We build novel welfare-based price indices for major household appliances that leverage changes in same-model prices and how consumers substitute between exiting, continuing and new models. We then evaluate how minimum energy efficiency requirements and changing criteria for Energy Star labels affected these indices in the U.S. between 2001 and 2011, a period of time when some appliances experienced standard changes while others did not. We find that prices declined while quality and consumer welfare increased, especially when standards become more stringent. We also find that much of the price index decline can be attributed to standards-induced innovation, or cannibalism, not to inter-manufacturer competition. Our results also add to a growing body of evidence that the Consumer Price Index exaggerates inflation due to inadequate account of quality and substitution to new goods.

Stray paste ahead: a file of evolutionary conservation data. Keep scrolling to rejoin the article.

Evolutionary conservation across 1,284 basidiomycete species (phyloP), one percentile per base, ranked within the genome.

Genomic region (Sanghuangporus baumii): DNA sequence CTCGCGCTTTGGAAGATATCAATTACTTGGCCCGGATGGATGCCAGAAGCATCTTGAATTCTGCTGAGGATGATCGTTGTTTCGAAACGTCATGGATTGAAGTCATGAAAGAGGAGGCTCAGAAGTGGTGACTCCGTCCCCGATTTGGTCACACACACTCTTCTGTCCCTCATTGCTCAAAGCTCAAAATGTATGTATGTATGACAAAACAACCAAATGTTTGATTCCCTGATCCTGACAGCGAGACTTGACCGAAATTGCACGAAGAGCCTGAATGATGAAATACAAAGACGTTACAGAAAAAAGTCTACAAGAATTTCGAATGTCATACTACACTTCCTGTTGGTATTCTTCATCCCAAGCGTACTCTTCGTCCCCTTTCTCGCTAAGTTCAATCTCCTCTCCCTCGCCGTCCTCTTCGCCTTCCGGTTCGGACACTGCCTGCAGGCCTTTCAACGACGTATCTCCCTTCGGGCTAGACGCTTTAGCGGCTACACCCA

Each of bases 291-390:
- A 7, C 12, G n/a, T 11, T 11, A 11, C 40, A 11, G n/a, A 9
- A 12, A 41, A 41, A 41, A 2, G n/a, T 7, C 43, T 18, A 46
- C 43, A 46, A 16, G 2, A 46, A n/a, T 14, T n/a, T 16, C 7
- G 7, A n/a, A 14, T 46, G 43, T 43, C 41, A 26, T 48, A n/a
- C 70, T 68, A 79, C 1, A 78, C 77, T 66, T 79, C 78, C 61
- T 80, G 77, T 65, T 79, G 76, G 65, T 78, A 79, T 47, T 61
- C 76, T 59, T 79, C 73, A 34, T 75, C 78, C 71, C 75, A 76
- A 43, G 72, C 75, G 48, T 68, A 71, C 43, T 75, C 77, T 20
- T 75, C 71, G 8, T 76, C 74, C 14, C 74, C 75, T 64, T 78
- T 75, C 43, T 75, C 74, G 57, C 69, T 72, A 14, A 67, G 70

Brucal, A., Roberts, M.J., Do energy efficiency standards hurt consumers?Evidence from household appliance sales, Journal of Environmental Economics and Management(2019), doi: https://doi.org/10.1016/j.jeem.2019.04.005.

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